Music Reviews
Chet Baker/Jack Sheldon

Chet Baker/Jack Sheldon

In Perfect Harmony: The Lost Album 

Jazz Detective

The story behind this lost album is really quite fascinating. In 1972, Jack Sheldon was flying high as the bandleader and comic side kick on Merv Griffin’s talk show. Chet Baker, on the other hand, was at a low point in his life. In 1966, he was beaten up after a show in Sausalito, California. The beating left him with a smashed mouth and broken teeth, which led to him having to get dentures. Chet had to totally relearn how to play the horn with his new teeth and was suffering from a severe lack of confidence in his playing.

In Perfect Harmony came about when Jack Sheldon and his friend Jack Marshall convened this low-key session to get Baker back into the studio. The pitch to Baker was that by splitting the session with Sheldon, he would’t be carrying the full weight of the album. As an added incentive, the band were all friends of Sheldon and Baker, and recorded at an out-of-the-way studio in Newport Beach owned by Marshall.

When the album was finished, Jack Marshall shopped the tapes to various record labels, but died of a sudden heart attack before anything was finalized. The master tapes were filed away in Marshall’s garage for 50 years. Jack’s son, the film producer Frank Marshall, contacted Zev Feldman about the recording, and now it’s finally being released on the Jazz Detective label.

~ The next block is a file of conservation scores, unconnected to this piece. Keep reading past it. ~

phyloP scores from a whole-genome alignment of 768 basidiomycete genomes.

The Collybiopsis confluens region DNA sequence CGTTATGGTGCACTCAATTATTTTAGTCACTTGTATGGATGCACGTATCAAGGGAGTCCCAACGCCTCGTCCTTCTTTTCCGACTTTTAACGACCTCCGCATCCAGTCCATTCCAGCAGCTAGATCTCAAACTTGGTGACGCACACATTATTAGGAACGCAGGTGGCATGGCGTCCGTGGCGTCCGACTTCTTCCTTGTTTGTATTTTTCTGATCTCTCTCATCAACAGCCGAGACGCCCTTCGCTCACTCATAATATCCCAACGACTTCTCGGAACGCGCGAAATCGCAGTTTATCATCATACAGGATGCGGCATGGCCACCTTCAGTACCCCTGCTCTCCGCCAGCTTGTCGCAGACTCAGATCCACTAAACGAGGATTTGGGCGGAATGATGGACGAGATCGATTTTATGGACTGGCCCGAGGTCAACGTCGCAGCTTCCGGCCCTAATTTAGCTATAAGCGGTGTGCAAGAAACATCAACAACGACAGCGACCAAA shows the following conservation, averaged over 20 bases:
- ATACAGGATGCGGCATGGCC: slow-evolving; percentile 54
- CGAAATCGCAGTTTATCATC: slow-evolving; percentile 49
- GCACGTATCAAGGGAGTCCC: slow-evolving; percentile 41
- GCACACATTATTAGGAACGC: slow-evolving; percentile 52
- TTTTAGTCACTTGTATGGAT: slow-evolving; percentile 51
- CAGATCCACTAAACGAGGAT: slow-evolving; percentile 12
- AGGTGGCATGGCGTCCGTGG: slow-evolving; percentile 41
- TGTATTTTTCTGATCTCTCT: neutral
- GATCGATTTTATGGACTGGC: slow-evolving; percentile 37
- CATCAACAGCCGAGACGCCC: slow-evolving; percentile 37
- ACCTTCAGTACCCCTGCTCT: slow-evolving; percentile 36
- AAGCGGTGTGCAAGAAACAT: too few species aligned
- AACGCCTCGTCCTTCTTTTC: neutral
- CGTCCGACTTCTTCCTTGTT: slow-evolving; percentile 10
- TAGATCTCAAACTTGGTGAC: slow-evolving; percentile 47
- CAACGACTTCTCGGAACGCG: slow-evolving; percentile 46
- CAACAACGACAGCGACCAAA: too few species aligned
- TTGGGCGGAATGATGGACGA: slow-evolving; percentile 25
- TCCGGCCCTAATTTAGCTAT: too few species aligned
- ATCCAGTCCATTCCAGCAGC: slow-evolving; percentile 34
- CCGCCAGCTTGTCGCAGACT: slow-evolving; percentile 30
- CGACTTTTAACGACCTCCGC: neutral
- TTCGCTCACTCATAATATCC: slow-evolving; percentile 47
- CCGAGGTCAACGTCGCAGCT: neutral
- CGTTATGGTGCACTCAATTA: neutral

The record itself is a rather low-key collection of standards and show tunes. Both Sheldon and Baker are singers and trumpet players with markedly different styles. This is laid out on the opening track, “This Can’t Be Love.” Sheldon takes the first pass with a brash delivery. Baker then takes the closing verse with his whispery, dreamy delivery. Likewise, the two have different approaches to the trumpet, Sheldon has an aggressive attack, while Baker has a cool, Miles Davis-inspired tone. You can hear the differences clearly when both men are playing together on the end of “Too Blue.”

Baker sounds shy on “But Not For Me,” with his vocals half mumbled. It fits the song’s them of unrequited love, though. In contrast, Jack Sheldon positively swaggers on “I Cried For You.” The swagger fits a song talking smack about an ex-girlfriend.

Would In Perfect Harmony have been Chet Baker’s comeback vehicle? We’ll never know. Two years after he recorded this record, Baker stepped out on his own to release the well received She Was Too Good For Me, and relaunched his career. The process of making this album with his good friends must have given him a boost in confidence that helped make the comeback possible.

This is a special Record Store Day release.

In Perfect Harmony: The Lost Album


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